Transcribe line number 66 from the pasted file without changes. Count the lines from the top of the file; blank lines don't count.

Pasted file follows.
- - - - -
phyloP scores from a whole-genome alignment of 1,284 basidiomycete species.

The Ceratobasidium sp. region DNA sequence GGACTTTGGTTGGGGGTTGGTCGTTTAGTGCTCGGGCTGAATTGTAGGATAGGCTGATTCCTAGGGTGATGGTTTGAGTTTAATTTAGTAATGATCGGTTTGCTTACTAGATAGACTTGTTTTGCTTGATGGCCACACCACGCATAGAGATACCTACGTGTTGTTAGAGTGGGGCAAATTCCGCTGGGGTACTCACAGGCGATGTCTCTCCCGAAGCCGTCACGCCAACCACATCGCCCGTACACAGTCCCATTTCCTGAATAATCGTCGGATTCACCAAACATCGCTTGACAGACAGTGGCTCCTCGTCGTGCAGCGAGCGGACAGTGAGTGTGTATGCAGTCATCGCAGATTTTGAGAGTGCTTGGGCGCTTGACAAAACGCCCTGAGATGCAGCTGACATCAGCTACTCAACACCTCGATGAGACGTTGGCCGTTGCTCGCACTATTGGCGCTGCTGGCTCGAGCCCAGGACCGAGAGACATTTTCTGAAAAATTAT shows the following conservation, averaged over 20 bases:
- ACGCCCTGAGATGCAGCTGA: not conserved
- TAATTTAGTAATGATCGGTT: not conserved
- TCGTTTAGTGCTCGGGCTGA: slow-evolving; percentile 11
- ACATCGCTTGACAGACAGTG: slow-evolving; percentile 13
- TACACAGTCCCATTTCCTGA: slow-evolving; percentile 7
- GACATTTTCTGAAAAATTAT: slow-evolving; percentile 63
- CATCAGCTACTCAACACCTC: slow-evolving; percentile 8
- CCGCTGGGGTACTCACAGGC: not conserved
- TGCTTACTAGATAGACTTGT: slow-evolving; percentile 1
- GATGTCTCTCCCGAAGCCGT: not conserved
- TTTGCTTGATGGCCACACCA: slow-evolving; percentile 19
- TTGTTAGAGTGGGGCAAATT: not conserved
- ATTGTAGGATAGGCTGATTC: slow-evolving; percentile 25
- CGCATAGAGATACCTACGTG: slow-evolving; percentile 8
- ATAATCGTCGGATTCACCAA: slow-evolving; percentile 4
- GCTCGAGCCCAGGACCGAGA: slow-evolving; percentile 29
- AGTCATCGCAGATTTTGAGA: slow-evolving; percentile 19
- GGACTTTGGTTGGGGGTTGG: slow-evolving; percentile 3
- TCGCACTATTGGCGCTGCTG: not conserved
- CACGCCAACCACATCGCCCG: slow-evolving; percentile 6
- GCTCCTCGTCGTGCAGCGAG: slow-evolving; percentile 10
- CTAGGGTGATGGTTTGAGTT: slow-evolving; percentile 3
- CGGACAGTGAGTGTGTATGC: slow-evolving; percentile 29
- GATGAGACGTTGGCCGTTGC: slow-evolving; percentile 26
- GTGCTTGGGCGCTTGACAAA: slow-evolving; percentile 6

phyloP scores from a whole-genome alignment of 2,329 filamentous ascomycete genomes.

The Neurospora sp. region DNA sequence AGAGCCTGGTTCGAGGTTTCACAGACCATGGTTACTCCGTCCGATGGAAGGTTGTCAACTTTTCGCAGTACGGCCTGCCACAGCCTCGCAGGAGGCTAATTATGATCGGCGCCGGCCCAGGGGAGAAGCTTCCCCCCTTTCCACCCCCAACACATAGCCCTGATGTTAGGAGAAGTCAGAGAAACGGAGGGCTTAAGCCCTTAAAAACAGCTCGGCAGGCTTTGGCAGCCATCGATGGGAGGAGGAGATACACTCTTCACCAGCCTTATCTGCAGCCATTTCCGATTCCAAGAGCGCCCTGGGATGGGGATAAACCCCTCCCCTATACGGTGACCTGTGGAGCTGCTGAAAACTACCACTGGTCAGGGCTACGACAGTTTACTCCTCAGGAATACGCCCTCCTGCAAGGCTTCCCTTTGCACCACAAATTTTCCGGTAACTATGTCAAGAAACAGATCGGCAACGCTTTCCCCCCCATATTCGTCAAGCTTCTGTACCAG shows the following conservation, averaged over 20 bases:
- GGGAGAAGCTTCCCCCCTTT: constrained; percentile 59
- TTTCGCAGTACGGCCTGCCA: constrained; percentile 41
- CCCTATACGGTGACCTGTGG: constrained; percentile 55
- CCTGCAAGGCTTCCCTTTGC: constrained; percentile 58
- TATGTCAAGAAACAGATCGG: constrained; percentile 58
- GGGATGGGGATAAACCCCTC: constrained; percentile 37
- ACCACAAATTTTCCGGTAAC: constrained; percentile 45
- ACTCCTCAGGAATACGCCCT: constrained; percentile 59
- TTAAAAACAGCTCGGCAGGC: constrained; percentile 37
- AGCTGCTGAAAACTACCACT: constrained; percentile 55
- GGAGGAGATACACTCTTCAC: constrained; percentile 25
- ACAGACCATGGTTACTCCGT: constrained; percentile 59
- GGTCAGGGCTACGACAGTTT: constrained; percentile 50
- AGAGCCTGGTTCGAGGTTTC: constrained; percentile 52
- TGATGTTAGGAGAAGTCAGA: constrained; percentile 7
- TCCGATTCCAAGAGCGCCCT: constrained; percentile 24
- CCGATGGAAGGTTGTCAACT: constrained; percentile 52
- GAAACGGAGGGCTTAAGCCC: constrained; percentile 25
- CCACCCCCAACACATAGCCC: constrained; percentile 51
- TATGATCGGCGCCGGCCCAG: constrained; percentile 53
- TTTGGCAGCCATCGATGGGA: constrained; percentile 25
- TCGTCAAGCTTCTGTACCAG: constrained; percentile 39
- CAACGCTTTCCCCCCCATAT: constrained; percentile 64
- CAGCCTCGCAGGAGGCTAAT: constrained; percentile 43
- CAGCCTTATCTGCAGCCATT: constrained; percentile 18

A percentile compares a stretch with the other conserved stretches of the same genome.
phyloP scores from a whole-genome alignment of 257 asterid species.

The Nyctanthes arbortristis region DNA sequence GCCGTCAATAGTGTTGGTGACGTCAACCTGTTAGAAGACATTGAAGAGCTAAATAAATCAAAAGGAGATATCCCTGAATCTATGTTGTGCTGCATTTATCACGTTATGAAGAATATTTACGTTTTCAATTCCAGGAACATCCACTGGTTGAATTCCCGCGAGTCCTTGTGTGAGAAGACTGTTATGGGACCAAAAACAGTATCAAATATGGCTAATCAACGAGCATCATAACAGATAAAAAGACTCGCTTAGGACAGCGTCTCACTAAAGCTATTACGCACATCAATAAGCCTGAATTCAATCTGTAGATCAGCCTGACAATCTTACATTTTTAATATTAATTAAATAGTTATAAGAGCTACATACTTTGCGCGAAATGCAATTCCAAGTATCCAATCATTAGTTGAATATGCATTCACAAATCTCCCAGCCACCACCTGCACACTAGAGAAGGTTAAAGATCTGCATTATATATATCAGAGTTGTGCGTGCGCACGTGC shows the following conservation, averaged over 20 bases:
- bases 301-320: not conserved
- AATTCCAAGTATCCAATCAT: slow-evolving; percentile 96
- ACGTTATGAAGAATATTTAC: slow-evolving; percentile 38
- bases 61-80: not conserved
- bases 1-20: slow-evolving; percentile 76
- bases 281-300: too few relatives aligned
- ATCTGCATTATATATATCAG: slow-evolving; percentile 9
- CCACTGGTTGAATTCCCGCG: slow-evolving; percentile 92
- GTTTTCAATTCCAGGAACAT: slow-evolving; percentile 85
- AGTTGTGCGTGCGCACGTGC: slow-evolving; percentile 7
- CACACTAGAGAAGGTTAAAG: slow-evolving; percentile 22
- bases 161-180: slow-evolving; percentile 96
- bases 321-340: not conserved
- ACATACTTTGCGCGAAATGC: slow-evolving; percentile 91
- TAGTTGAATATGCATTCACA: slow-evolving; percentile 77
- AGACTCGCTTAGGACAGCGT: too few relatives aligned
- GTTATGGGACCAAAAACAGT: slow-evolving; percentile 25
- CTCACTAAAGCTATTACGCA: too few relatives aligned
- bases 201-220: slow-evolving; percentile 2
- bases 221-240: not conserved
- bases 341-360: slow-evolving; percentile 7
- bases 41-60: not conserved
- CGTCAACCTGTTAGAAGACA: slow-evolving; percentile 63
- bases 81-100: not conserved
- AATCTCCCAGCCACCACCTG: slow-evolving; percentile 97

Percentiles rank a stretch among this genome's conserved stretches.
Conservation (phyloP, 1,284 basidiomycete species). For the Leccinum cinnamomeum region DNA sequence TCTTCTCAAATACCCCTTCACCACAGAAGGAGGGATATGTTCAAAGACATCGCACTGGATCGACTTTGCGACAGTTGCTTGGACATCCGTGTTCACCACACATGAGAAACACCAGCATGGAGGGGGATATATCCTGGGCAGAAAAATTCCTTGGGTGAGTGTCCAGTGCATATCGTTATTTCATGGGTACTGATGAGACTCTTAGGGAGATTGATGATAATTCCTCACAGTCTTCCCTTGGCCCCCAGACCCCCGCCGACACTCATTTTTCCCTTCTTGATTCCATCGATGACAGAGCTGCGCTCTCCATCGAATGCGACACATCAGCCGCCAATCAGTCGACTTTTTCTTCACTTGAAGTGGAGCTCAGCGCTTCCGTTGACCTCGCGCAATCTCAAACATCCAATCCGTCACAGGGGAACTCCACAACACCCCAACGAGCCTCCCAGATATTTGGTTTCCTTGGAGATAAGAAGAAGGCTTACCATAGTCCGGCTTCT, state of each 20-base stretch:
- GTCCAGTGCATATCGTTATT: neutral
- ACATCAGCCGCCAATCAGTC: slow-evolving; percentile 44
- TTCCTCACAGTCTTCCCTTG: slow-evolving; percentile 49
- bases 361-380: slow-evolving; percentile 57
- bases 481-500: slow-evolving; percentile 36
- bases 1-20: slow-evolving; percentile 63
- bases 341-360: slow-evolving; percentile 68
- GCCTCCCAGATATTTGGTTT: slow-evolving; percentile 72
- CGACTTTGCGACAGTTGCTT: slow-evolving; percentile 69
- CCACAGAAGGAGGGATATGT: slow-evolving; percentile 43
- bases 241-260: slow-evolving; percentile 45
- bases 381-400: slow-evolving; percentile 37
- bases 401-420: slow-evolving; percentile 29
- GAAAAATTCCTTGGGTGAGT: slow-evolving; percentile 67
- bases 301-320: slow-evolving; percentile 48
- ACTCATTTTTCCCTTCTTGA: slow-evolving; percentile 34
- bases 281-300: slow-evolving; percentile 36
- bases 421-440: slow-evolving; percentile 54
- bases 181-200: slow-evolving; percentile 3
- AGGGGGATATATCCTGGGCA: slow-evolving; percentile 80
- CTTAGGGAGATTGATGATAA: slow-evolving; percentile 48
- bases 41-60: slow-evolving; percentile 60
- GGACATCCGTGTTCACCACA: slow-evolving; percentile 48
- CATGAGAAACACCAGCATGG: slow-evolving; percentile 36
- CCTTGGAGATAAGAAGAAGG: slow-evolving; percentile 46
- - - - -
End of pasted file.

- GTTTTCAATTCCAGGAACAT: slow-evolving; percentile 85